“Bite-Size Bits of Local, National, and Global History”
“Bite-Size Bits of Local, National, and Global History”
Snow Camp in Alamance County, North Carolina — The American South (South Atlantic)

Cane Creek Meeting House

Suffering for Peace

Cane Creek Meeting House Marker image. Click for full size.
By Dave Twamley, July 4, 2011
1. Cane Creek Meeting House Marker
Inscription. The Quakers (Society of Friends) were early anti-slavery supporters of the Underground Railroad. Once the war erupted and Alamance County residents chose sides, supporters of the Confederacy regarded the Friends as Unionists. Never attacked directly by their neighbors, the Quakers were subjected to various pressures to conform. The government, attempting to enforce the conscription acts, tried not only to persuade Quaker conscripts to renounce their faith but also inflicted physical and psychological violence on them.

Solomon Frazier, of neighboring Randolph County, endured an experience suffered by many others. Early in the war, Frazier paid a $500 fine to avoid conscription. By 1864, however, when Confederate manpower needs were acute, he was arrested and taken to the prison at Salisbury. There, despite being beaten to make him renounce his beliefs, he refused on religious grounds to “take up the gun” or to serve as a prison guard. When the officer in charge became furious with him, Frazier said “If it is thy duty to inflict this punishment on me, do it cheerfully; donít get angry about it.” When rifle barrels were leveled at his face, Frazier calmly said, “It is the Sabbath and as good a day to die as any.” Never broken, he survived this mistreatment and the war.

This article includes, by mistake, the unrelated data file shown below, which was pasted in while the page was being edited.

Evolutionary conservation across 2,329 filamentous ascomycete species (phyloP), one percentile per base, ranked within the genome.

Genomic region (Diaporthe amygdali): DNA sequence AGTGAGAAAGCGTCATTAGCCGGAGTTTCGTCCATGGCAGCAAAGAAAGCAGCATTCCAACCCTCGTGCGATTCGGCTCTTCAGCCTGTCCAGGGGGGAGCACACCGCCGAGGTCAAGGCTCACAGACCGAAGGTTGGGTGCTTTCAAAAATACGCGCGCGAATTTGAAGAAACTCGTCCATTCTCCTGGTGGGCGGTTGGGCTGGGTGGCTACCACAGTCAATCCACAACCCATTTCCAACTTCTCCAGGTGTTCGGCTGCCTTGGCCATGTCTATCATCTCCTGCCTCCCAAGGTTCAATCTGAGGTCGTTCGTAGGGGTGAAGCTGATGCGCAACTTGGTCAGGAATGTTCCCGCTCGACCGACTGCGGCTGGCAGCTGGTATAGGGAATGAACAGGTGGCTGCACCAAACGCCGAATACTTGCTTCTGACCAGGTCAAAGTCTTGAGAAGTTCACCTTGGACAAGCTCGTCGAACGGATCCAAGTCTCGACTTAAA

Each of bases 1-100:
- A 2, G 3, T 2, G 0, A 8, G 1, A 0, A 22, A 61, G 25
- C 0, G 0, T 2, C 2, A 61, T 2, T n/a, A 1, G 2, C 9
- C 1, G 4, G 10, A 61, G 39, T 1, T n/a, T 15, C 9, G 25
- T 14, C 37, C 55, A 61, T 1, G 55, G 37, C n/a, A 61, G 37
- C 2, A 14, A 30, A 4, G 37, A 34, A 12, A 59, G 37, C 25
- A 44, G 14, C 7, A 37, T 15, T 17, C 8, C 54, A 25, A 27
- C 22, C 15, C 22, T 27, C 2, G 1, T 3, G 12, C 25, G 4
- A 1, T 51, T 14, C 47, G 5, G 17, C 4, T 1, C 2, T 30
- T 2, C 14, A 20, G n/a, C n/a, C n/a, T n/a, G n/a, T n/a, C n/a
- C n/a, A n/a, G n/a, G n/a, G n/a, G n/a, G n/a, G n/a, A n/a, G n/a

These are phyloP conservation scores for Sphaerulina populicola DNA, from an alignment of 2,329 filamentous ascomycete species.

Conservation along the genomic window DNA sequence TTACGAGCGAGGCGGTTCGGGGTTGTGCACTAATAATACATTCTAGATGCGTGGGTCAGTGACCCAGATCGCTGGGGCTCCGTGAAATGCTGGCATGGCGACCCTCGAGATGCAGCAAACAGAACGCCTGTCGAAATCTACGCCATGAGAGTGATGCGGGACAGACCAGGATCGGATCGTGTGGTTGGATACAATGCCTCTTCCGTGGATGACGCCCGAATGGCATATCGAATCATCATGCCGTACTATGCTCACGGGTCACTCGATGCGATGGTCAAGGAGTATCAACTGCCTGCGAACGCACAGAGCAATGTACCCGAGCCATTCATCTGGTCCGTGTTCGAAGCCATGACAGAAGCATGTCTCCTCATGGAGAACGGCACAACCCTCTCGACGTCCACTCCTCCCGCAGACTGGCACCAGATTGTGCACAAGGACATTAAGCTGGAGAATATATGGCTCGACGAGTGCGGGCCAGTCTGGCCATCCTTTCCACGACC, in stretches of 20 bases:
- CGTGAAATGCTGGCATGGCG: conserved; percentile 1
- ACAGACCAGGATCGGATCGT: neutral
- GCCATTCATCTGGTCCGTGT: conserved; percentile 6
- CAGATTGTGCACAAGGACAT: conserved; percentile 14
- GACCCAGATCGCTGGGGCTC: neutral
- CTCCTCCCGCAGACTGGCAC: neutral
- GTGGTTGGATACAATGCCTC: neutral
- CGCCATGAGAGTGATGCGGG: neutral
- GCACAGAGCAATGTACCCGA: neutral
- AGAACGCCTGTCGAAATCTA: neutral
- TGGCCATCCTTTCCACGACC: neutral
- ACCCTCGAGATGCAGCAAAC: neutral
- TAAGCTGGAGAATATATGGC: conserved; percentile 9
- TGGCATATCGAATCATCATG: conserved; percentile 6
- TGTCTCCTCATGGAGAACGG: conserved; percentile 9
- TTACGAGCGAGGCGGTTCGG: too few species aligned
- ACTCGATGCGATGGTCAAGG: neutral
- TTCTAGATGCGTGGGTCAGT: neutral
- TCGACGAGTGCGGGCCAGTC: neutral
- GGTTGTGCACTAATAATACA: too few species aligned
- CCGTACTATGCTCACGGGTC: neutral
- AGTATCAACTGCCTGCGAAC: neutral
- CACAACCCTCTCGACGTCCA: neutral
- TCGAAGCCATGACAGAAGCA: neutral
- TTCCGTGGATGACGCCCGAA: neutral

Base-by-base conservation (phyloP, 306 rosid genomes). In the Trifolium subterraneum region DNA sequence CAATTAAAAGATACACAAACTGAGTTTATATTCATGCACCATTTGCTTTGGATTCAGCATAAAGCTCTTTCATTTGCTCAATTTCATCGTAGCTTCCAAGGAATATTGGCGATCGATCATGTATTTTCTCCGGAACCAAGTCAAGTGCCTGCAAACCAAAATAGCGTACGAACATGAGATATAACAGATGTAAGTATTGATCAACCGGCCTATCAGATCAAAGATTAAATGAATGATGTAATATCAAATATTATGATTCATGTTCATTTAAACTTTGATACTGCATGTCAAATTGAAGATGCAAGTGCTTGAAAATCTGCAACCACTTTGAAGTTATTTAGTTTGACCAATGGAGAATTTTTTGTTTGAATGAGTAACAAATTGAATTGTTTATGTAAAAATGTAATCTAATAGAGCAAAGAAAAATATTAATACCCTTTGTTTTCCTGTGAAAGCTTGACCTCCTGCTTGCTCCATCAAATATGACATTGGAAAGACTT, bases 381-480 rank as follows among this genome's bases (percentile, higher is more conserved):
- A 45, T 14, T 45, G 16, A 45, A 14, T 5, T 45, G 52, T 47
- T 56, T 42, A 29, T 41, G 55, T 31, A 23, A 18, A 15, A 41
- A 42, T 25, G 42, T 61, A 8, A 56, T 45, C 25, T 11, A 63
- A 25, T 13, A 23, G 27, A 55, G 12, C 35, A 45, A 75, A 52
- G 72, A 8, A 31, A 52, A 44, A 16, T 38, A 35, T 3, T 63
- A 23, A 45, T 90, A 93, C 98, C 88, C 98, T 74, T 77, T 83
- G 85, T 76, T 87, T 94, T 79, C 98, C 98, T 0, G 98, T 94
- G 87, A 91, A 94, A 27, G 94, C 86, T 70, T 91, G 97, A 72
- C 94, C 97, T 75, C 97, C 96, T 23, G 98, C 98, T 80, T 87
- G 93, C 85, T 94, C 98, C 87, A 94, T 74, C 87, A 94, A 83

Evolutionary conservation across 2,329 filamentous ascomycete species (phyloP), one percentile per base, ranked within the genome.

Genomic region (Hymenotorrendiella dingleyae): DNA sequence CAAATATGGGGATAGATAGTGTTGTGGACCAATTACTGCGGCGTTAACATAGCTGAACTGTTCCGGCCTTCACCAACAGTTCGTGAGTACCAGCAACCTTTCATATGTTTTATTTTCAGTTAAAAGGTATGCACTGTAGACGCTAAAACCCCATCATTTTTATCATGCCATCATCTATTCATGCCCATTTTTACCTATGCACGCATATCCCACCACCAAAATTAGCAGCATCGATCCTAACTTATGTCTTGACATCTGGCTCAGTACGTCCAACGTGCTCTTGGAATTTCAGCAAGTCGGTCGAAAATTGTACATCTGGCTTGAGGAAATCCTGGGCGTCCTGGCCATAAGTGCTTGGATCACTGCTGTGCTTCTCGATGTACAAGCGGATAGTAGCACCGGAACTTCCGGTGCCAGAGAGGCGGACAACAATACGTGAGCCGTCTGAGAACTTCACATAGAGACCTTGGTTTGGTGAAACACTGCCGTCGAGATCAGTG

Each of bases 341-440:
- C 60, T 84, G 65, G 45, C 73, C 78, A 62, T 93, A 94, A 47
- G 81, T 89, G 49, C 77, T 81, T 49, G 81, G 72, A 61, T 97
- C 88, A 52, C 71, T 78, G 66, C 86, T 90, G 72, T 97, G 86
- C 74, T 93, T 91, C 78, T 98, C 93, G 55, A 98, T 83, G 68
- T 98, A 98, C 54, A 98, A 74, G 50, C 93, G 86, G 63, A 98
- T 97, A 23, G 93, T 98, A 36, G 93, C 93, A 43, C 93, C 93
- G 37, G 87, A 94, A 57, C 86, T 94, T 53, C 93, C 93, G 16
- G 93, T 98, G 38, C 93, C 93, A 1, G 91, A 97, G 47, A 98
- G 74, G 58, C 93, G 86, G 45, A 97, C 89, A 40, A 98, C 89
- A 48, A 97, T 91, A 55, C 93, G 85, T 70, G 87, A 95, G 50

William Thompson,
Cane Creek Meeting House image. Click for full size.
By Dave Twamley, July 4, 2011
2. Cane Creek Meeting House
conscripted from this Meeting (congregation), was killed at Gettysburg, leaving a wife, Martha, and small children. At least seven Confederate veterans are buried in the cemetery a mile west, a silent tribute to the Friendsí spirit of forgiveness of those who did take up the gun.

As a minister for this Meeting, Isham Cox became the spokes man for the Quaker community to surrounding faiths. His membership on the Yearly Meetingís Committee on Suffering led him to seek better treatment for Solomon Frazierís during Frazierís confinement. Cox succeeded because of his prestige with the North Carolina government, and finally secured Frazierís release.
Erected by North Carolina Civil War Trails.
Marker series. This marker is included in the North Carolina Civil War Trails marker series.
Location. 35° 53.113′ N, 79° 26.154′ W. Marker is in Snow Camp, North Carolina, in Alamance County. Marker is on Drama Road, on the left when traveling east. Click for map. Located in the parking lot of the Snow Camp Outdoor Theater. Marker is at or near this postal address: 301 Drama Road, Snow Camp NC 27349, United States of America.
Other nearby markers. At least 8 other markers are within 5 miles of this marker, measured as the crow flies. Freedom Hill Church (within shouting distance
Marker Location Map image. Click for full size.
By Dave Twamley, July 4, 2011
3. Marker Location Map
of this marker); Micajah McPherson (about 300 feet away, measured in a direct line); Snow Camp (approx. half a mile away); Cane Creek Meeting (approx. 0.6 miles away); Cane Creek Friends Meeting Since 1751 / Abigail Overman Pike 1709 - 1781 (approx. 0.6 miles away); A Memorial to British Troops Who Died in the Old Meeting House (approx. 0.6 miles away); Allen House (approx. 1.2 miles away); Early Railroads (approx. 4.4 miles away). Click for a list of all markers in Snow Camp.
Categories. War, US Civil
Snow Camp Outdoor Theater Parking Lot image. Click for full size.
By Dave Twamley, July 4, 2011
4. Snow Camp Outdoor Theater Parking Lot
Credits. This page originally submitted on , by Dave Twamley of Durham, North Carolina. This page has been viewed 809 times since then and 111 times this year. Photos:   1, 2, 3, 4. submitted on , by Dave Twamley of Durham, North Carolina. • Craig Swain was the editor who published this page. This page was last revised on June 16, 2016.
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